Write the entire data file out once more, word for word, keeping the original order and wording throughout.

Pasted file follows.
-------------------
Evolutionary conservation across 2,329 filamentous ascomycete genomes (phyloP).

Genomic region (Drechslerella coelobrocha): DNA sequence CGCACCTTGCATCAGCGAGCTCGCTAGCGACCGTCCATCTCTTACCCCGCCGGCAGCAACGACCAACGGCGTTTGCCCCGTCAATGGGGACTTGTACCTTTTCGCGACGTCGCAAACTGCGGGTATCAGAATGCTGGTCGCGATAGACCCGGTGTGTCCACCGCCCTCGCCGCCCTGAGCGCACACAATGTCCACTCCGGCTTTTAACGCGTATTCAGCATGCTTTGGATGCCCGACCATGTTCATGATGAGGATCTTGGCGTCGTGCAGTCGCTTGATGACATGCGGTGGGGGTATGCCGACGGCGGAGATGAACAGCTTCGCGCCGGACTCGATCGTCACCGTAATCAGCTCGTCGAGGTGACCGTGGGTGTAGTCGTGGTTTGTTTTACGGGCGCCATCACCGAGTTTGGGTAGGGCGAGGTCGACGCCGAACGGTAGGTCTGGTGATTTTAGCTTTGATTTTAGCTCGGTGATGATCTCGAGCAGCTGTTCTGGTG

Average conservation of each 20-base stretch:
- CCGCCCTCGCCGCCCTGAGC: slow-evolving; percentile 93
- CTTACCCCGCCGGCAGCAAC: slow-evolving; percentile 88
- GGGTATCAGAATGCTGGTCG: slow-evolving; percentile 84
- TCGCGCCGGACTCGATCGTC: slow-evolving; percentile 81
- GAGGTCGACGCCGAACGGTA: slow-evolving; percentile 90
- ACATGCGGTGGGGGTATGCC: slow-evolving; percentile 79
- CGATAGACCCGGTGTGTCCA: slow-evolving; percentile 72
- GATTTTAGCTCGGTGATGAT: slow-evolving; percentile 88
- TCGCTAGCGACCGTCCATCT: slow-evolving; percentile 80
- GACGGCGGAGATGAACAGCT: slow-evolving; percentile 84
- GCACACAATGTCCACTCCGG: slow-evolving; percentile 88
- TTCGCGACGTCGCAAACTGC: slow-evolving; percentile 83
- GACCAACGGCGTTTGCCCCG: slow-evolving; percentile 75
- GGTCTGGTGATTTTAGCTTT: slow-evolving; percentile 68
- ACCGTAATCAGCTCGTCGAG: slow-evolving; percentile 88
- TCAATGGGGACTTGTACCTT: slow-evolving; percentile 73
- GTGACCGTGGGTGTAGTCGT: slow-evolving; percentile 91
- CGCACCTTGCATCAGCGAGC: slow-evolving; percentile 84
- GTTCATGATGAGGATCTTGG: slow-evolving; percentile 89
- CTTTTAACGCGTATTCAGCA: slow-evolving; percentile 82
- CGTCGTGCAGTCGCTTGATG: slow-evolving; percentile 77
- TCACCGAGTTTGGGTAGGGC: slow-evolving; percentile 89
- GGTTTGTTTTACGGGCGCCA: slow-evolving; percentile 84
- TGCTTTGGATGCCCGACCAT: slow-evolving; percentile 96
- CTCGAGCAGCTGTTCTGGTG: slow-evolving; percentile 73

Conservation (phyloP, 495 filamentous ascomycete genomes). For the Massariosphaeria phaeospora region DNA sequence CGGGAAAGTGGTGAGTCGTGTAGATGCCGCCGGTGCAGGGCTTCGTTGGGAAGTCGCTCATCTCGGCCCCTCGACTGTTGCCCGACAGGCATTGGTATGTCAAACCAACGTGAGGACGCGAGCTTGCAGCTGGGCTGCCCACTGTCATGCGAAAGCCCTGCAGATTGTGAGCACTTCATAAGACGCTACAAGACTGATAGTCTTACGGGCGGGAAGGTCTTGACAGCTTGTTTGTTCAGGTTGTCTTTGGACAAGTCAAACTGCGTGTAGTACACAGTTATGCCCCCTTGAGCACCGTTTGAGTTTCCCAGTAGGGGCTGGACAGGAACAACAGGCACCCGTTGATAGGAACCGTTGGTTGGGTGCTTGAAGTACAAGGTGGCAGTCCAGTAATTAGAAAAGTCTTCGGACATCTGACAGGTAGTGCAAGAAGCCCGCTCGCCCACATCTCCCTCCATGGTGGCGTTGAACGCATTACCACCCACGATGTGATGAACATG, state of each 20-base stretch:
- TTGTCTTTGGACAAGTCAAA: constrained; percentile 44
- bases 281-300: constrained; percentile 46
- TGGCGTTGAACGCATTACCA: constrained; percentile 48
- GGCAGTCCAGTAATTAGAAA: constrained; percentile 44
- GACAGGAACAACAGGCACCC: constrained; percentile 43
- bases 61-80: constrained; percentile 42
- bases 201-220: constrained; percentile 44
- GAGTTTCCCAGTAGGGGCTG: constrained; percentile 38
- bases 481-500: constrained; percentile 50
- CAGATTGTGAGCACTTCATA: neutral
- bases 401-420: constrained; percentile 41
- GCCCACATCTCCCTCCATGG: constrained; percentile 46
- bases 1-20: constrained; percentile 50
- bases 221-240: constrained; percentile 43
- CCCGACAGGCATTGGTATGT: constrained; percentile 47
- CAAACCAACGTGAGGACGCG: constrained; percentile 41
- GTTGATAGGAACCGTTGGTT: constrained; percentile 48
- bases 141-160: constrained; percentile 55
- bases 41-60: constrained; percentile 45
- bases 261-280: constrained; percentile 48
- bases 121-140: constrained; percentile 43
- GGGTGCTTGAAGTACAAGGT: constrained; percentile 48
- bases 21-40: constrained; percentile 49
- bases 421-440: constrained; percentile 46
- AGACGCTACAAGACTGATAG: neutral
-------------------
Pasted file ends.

Evolutionary conservation across 2,329 filamentous ascomycete genomes (phyloP).

Genomic region (Drechslerella coelobrocha): DNA sequence CGCACCTTGCATCAGCGAGCTCGCTAGCGACCGTCCATCTCTTACCCCGCCGGCAGCAACGACCAACGGCGTTTGCCCCGTCAATGGGGACTTGTACCTTTTCGCGACGTCGCAAACTGCGGGTATCAGAATGCTGGTCGCGATAGACCCGGTGTGTCCACCGCCCTCGCCGCCCTGAGCGCACACAATGTCCACTCCGGCTTTTAACGCGTATTCAGCATGCTTTGGATGCCCGACCATGTTCATGATGAGGATCTTGGCGTCGTGCAGTCGCTTGATGACATGCGGTGGGGGTATGCCGACGGCGGAGATGAACAGCTTCGCGCCGGACTCGATCGTCACCGTAATCAGCTCGTCGAGGTGACCGTGGGTGTAGTCGTGGTTTGTTTTACGGGCGCCATCACCGAGTTTGGGTAGGGCGAGGTCGACGCCGAACGGTAGGTCTGGTGATTTTAGCTTTGATTTTAGCTCGGTGATGATCTCGAGCAGCTGTTCTGGTG

Average conservation of each 20-base stretch:
- CCGCCCTCGCCGCCCTGAGC: slow-evolving; percentile 93
- CTTACCCCGCCGGCAGCAAC: slow-evolving; percentile 88
- GGGTATCAGAATGCTGGTCG: slow-evolving; percentile 84
- TCGCGCCGGACTCGATCGTC: slow-evolving; percentile 81
- GAGGTCGACGCCGAACGGTA: slow-evolving; percentile 90
- ACATGCGGTGGGGGTATGCC: slow-evolving; percentile 79
- CGATAGACCCGGTGTGTCCA: slow-evolving; percentile 72
- GATTTTAGCTCGGTGATGAT: slow-evolving; percentile 88
- TCGCTAGCGACCGTCCATCT: slow-evolving; percentile 80
- GACGGCGGAGATGAACAGCT: slow-evolving; percentile 84
- GCACACAATGTCCACTCCGG: slow-evolving; percentile 88
- TTCGCGACGTCGCAAACTGC: slow-evolving; percentile 83
- GACCAACGGCGTTTGCCCCG: slow-evolving; percentile 75
- GGTCTGGTGATTTTAGCTTT: slow-evolving; percentile 68
- ACCGTAATCAGCTCGTCGAG: slow-evolving; percentile 88
- TCAATGGGGACTTGTACCTT: slow-evolving; percentile 73
- GTGACCGTGGGTGTAGTCGT: slow-evolving; percentile 91
- CGCACCTTGCATCAGCGAGC: slow-evolving; percentile 84
- GTTCATGATGAGGATCTTGG: slow-evolving; percentile 89
- CTTTTAACGCGTATTCAGCA: slow-evolving; percentile 82
- CGTCGTGCAGTCGCTTGATG: slow-evolving; percentile 77
- TCACCGAGTTTGGGTAGGGC: slow-evolving; percentile 89
- GGTTTGTTTTACGGGCGCCA: slow-evolving; percentile 84
- TGCTTTGGATGCCCGACCAT: slow-evolving; percentile 96
- CTCGAGCAGCTGTTCTGGTG: slow-evolving; percentile 73

Conservation (phyloP, 495 filamentous ascomycete genomes). For the Massariosphaeria phaeospora region DNA sequence CGGGAAAGTGGTGAGTCGTGTAGATGCCGCCGGTGCAGGGCTTCGTTGGGAAGTCGCTCATCTCGGCCCCTCGACTGTTGCCCGACAGGCATTGGTATGTCAAACCAACGTGAGGACGCGAGCTTGCAGCTGGGCTGCCCACTGTCATGCGAAAGCCCTGCAGATTGTGAGCACTTCATAAGACGCTACAAGACTGATAGTCTTACGGGCGGGAAGGTCTTGACAGCTTGTTTGTTCAGGTTGTCTTTGGACAAGTCAAACTGCGTGTAGTACACAGTTATGCCCCCTTGAGCACCGTTTGAGTTTCCCAGTAGGGGCTGGACAGGAACAACAGGCACCCGTTGATAGGAACCGTTGGTTGGGTGCTTGAAGTACAAGGTGGCAGTCCAGTAATTAGAAAAGTCTTCGGACATCTGACAGGTAGTGCAAGAAGCCCGCTCGCCCACATCTCCCTCCATGGTGGCGTTGAACGCATTACCACCCACGATGTGATGAACATG, state of each 20-base stretch:
- TTGTCTTTGGACAAGTCAAA: constrained; percentile 44
- bases 281-300: constrained; percentile 46
- TGGCGTTGAACGCATTACCA: constrained; percentile 48
- GGCAGTCCAGTAATTAGAAA: constrained; percentile 44
- GACAGGAACAACAGGCACCC: constrained; percentile 43
- bases 61-80: constrained; percentile 42
- bases 201-220: constrained; percentile 44
- GAGTTTCCCAGTAGGGGCTG: constrained; percentile 38
- bases 481-500: constrained; percentile 50
- CAGATTGTGAGCACTTCATA: neutral
- bases 401-420: constrained; percentile 41
- GCCCACATCTCCCTCCATGG: constrained; percentile 46
- bases 1-20: constrained; percentile 50
- bases 221-240: constrained; percentile 43
- CCCGACAGGCATTGGTATGT: constrained; percentile 47
- CAAACCAACGTGAGGACGCG: constrained; percentile 41
- GTTGATAGGAACCGTTGGTT: constrained; percentile 48
- bases 141-160: constrained; percentile 55
- bases 41-60: constrained; percentile 45
- bases 261-280: constrained; percentile 48
- bases 121-140: constrained; percentile 43
- GGGTGCTTGAAGTACAAGGT: constrained; percentile 48
- bases 21-40: constrained; percentile 49
- bases 421-440: constrained; percentile 46
- AGACGCTACAAGACTGATAG: neutral